Trump wasn’t going to let NordStream 2 go operational. Russia was paying Ukraine billions to get gas through Ukraine to Europe. NordStream 2 more than doubles the capacity of NordStream 1, and allows Russia to bypass Ukraine. Biden gave Putin a huge gift by lifting sanctions that allowed it to be completed. Though not yet operational, when it is, NordStream 2 makes Putin no longer dependent on Ukraine.

    Of course, now we have this war and Putin’s cut off all supply.

    Yup. Methinks Trump was right and Biden wrong. Again.

    • #20
  21. RufusRJones Member
    RufusRJones
    @RufusRJones

    As a side note, probably for future reference, one of the points on those discussions I was listening to is Germany doesn’t give a crap about inflation anymore. Nobody is going to stop it in the EMU. 

    • #21
  22. RufusRJones Member
    RufusRJones
    @RufusRJones

    Another big picture thing is, capital gets allocated because of politics. That is overriding actual investment analysis. Too much government, too much central banking, too much outsourcing to the Chinese mafia, and two little global security.

    • #22
  23. Nohaaj Coolidge
    Nohaaj
    @Nohaaj

    An interesting aside, in a development of todays modern warfare, I read that The Ukrainians are using honeypots communicating via text and photos with Russian soldiers. When the Russians respond with selfies, The Ukrainians are gleaning the digital footprint and location data from the photos and aiming their HIMARS, taking out said troops.  Allegedly, this is how they have taken out a number of higher ranking Russian officers along with the support troops . “Loose lips sink ships”, has transformed into “horny young soldiers kill comrades”.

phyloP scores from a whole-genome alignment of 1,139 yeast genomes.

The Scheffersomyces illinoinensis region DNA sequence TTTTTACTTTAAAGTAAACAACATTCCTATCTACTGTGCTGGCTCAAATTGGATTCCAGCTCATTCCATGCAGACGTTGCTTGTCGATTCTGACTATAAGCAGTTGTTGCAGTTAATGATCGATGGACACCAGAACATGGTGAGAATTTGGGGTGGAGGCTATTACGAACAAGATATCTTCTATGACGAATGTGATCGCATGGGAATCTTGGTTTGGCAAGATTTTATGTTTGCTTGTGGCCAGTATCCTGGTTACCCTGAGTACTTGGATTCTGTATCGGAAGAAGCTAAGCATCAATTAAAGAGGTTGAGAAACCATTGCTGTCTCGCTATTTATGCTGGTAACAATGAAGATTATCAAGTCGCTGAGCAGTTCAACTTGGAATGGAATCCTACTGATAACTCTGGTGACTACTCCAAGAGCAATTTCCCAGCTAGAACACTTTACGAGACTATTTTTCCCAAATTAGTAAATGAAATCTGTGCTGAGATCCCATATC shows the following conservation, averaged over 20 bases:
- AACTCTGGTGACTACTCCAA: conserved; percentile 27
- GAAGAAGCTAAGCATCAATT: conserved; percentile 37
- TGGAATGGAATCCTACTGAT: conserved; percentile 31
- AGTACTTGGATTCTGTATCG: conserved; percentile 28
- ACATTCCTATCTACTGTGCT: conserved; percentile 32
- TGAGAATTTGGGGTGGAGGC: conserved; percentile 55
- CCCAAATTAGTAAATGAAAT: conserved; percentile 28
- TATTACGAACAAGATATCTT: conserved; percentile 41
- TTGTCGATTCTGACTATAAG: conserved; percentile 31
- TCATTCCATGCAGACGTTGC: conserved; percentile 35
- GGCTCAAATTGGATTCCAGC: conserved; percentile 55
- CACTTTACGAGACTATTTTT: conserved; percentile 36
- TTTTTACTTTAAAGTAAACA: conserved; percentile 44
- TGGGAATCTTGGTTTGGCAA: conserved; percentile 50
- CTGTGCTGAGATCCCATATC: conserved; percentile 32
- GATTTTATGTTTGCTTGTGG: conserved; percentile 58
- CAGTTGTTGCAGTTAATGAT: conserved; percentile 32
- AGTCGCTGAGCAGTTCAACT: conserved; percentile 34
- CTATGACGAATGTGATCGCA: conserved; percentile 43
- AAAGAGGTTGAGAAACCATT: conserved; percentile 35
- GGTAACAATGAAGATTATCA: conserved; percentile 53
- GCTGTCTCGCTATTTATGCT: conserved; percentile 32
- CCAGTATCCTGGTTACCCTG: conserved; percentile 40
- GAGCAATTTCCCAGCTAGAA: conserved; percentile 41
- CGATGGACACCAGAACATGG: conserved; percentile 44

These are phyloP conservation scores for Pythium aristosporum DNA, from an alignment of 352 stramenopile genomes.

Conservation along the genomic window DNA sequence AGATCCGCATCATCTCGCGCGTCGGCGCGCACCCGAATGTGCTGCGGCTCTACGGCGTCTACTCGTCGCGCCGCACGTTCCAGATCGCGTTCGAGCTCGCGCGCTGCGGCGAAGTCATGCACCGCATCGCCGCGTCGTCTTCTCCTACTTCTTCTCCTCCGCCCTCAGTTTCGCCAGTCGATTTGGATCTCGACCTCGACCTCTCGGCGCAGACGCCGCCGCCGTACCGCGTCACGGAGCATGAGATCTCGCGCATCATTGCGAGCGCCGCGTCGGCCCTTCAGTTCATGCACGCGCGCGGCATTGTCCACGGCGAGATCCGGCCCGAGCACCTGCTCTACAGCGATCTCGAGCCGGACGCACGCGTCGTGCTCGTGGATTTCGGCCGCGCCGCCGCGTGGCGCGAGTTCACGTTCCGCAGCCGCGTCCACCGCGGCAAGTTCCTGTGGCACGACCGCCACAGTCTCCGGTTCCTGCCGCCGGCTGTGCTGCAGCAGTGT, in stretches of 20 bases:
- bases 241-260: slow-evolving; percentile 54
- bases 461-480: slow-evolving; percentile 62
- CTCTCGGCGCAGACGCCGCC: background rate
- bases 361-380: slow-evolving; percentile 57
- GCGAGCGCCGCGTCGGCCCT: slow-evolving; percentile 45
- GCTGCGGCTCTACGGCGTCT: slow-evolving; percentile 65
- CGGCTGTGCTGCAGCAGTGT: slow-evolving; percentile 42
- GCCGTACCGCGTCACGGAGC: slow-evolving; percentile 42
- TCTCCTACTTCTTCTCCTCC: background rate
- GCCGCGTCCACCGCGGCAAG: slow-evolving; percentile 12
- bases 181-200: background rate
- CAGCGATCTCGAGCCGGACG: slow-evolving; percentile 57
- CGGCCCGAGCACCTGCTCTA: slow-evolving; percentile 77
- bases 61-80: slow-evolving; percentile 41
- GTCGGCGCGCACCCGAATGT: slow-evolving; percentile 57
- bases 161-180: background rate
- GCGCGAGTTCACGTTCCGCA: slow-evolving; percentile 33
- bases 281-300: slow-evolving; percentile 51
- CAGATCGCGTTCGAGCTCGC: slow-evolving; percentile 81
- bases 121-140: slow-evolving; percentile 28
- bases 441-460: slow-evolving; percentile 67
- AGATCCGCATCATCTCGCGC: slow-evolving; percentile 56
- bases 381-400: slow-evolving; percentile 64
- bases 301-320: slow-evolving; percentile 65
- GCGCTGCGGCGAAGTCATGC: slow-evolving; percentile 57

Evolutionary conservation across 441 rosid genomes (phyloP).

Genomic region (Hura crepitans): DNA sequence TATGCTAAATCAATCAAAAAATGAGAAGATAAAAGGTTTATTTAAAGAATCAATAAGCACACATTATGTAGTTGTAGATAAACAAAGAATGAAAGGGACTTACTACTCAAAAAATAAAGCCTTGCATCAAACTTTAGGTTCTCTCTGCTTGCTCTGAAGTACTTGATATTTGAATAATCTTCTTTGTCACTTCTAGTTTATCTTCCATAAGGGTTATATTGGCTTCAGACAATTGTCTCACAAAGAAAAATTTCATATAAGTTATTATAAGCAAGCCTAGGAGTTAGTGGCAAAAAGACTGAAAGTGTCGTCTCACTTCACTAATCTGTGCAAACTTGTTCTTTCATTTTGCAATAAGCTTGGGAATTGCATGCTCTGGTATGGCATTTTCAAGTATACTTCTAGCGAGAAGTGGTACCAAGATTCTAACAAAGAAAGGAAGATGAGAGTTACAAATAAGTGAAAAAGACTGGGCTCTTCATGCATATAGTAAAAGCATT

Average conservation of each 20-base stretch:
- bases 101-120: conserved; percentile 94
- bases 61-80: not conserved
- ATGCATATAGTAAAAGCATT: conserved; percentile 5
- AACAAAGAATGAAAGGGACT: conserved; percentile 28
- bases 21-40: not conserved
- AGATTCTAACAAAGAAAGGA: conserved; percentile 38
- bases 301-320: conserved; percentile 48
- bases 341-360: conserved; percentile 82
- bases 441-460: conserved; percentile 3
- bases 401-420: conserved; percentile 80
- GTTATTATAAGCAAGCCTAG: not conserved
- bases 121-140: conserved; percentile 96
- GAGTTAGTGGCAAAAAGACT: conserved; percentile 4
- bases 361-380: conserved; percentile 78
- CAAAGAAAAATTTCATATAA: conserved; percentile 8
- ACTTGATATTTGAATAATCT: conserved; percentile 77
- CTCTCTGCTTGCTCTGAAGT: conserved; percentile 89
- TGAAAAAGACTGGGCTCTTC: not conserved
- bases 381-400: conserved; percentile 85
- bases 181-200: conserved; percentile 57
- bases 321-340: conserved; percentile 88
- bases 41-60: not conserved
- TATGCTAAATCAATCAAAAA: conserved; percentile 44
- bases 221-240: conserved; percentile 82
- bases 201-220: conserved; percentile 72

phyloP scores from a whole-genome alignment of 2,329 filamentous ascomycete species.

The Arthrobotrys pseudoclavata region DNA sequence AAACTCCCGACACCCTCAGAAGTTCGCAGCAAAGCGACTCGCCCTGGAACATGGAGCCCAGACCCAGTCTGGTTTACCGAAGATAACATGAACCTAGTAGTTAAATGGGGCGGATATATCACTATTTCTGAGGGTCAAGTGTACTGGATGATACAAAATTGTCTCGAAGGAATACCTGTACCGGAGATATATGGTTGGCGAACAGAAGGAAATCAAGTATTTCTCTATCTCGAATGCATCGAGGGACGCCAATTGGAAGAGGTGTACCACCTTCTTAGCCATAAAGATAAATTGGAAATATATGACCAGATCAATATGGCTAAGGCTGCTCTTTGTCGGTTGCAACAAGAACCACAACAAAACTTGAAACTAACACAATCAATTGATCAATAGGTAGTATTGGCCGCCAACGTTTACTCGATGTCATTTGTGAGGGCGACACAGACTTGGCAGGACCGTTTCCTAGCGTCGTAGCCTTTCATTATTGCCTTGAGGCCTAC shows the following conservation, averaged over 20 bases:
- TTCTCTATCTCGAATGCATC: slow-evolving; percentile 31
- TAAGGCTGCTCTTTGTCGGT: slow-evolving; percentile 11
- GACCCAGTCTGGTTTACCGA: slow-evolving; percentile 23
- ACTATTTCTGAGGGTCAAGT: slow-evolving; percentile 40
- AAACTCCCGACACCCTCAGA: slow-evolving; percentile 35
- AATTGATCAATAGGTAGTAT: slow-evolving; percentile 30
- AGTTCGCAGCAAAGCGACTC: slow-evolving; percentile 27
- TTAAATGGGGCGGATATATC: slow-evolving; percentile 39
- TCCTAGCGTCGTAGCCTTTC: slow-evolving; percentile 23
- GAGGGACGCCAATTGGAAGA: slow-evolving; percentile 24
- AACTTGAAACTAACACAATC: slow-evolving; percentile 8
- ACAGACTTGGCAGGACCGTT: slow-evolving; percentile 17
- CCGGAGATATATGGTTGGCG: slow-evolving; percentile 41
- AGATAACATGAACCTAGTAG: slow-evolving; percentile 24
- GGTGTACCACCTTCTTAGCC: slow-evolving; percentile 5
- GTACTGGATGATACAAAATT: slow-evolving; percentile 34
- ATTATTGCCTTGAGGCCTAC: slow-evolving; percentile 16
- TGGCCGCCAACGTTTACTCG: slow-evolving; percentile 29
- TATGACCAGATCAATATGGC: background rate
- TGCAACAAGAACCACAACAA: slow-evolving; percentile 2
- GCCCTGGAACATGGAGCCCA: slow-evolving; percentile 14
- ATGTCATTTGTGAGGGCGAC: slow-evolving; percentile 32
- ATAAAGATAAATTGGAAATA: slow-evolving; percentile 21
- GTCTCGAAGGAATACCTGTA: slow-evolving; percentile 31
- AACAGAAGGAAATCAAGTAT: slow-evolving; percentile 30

• #23
  24. RufusRJones Member
    RufusRJones
    @RufusRJones

    RufusRJones (View Comment):

    Another big picture thing is, capital gets allocated because of politics. That is overriding actual investment analysis. Too much government, too much central banking, too much outsourcing to the Chinese mafia, and two little global security.

    This is also why Ricochet’s Leading Never Trumper™ needs to stop using Ronald Reagan etc. in his thinking.

    I heard another good point on a different podcast this morning. When central banks force an interest rate as opposed to the other things they should be doing or could be doing, since it creates winners and losers on the spot, that is a political decision. It’s no different than any other unnecessary thing the government central plans politically. 

    • #24
  25. Doug Watt Moderator
    Doug Watt
    @DougWatt

    In military news outside Ukraine Poland is going to purchase 96 Apache helicopters. They have purchased 250 M1 Abram’s tanks, although they have not been delivered.  The M1 Abrams can fire while moving unlike Russian tanks and they have a night fighting ability that Russian tanks do not have.

     

    • #25
  26. HeavyWater Reagan
    HeavyWater
    @HeavyWater

    Doug Watt (View Comment):

    In military news outside Ukraine Poland is going to purchase 96 Apache helicopters. They have purchased 250 M1 Abram’s tanks, although they have not been delivered. The M1 Abrams can fire while moving unlike Russian tanks and they have a night fighting ability that Russian tanks do not have.

     

    I realize you mentioned that Poland purchased these helicopters and tanks.  But I think all of the modern weapons that dozens of nations have been giving to Ukraine has played a key role in tilting things in Ukraine’s favor.